by Audrey Sage
The University of North Carolina at Greensboro Libraries maintains a vast collection of the works of George Herbert (1593-1633) in their Special Collections division. George Herbert was a Welsh born English poet and orator. His work, The Temple, is considered one of the “best-known religious poems in the English language”. It is a sequence of poems that is ordered by church rituals and liturgy, and discusses theological ideas of death, judgment, and heaven, among others.
This is the largest collection of works by and about George Herbert in the United States. The Herbert
collection was begun by a faculty member in UNCG’s Department of English, Dr. Amy M.
Charles, in the 1970s. None of Herbert’s poetry had been published at the time of his death and
no manuscripts in his hand survived. Examples of all the early editions including the first edition
of Herbert’s famous collection of poems, The Temple, are in the collection. It is a
major resource for Herbert students and scholars, and it also supports the mission of The George
Herbert Society, based in UNCG’s Department of English.
Recently, five volumes of The Temple, ranging from 1633 to 1656, were brought to the conservation lab for treatment. In the course of teaching and research many volumes from our collections are utilized, referenced and handled as individuals access the materials during their journey in the search for knowledge and understanding.
Materials are cared for with reverence and respect, yet, inevitably, wear and strain will occur. It is my observation that particular parts of a book become more vulnerable and subject to damage, more than others. Specifically, the front hinge receives much more movement as a book opens and closes, more so than the rear cover. The corners of a book are bumped and worn down through time, the cover material wearing through and the underlying substrate exposed. During treatment, these areas can be mended, strengthening the structure of the book, allowing it to continue to be utilized, and protecting it from more drastic damage. The mends are applied archivally, giving an option for reversal if necessary.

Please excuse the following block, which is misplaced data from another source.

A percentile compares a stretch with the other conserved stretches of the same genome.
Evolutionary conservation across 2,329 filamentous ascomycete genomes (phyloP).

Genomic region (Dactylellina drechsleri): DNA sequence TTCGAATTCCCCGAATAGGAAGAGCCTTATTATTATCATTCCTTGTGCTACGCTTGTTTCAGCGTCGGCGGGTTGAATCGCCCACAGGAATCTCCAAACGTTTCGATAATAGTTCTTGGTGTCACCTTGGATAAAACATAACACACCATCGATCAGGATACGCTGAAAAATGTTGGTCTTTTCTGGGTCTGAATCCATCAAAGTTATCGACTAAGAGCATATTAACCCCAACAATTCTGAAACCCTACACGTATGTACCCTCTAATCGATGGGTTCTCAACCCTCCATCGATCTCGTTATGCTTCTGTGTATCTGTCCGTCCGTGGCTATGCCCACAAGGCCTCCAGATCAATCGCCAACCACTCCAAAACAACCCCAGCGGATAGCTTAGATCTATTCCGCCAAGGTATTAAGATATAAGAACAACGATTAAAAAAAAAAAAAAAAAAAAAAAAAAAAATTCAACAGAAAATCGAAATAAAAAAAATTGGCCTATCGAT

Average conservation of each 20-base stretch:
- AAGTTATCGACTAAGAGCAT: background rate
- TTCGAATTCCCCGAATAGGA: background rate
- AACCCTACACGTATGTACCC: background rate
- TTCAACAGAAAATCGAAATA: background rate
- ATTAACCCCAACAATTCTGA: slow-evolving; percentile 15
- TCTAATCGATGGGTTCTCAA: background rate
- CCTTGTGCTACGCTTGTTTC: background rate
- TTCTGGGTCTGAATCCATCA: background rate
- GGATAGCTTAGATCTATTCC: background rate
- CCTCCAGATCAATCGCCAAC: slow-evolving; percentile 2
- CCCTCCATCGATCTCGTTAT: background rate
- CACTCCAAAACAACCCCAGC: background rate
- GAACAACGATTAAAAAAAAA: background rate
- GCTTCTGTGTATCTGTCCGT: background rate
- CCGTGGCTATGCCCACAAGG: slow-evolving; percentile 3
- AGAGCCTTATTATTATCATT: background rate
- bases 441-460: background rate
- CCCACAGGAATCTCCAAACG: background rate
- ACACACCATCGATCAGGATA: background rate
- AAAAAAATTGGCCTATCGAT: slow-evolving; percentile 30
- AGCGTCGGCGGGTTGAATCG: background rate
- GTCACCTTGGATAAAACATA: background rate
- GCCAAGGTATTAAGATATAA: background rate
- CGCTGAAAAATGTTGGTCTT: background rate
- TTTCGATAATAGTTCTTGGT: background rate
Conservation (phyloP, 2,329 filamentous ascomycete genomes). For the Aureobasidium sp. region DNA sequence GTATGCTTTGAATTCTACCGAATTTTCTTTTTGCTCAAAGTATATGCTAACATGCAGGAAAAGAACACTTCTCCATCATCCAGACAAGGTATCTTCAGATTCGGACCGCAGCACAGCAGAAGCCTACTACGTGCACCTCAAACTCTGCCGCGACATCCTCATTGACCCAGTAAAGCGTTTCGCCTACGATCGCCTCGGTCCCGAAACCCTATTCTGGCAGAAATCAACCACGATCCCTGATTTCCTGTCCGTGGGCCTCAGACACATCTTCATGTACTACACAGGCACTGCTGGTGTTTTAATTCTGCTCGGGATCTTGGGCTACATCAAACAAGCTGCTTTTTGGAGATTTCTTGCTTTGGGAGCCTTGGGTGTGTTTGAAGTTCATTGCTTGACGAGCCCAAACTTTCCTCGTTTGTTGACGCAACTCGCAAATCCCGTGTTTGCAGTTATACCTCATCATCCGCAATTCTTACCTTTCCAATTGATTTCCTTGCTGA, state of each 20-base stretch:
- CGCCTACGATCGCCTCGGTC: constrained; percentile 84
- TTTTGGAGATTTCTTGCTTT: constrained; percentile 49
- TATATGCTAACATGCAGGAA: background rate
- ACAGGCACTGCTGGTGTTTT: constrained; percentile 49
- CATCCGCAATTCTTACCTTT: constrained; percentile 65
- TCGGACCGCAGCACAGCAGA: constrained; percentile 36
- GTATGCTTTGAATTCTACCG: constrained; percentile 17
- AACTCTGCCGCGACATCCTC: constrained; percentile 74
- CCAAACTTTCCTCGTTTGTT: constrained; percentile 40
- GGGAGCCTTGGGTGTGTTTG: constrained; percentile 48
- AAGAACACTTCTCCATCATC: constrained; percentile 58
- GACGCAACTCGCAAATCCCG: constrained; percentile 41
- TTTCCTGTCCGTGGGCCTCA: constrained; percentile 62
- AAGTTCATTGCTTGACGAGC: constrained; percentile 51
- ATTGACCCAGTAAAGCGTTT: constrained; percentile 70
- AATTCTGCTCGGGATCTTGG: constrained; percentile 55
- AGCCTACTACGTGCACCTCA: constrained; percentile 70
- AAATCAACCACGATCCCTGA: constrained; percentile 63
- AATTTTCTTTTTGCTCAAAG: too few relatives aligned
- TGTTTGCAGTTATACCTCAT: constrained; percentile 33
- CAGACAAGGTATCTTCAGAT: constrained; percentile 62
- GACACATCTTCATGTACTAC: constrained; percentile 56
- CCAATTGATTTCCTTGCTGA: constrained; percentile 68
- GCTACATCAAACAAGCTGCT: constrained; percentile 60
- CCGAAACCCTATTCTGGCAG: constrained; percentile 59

Here are three examples of worn areas that received treatment. A torn page is seen, with a previous mend apparent, but with additional tearing away that has occurred and now requires a new mend. The cover corner in the above center photo shows extreme wear and breakdown of the leather covering and underlying board. The photo on the right shows the split in the inner hinge end paper from the repeated movement as the book is opened and closed.
Each of these volumes contain unique notations and historical markings. This information provides special details about the journey of each book since its printing in the 1630’s, and gives fascinating insight into previous owners.
The printing of this work by George Herbert is fascinating and inspirational. Through each volume, unique typesetting is evident and creates interest and visual creativity that enhances the concepts of the text.
Below are images of exterior hinges of two of the volumes, showing the worn leather, and another volume, showing the japanese paper mend which will protect the worn area. The third picture shows a previous repair wherein the rear board was replaced and a new leather spine was applied. It is intriguing to find these previous treatments that have served these wonderful works through the centuries.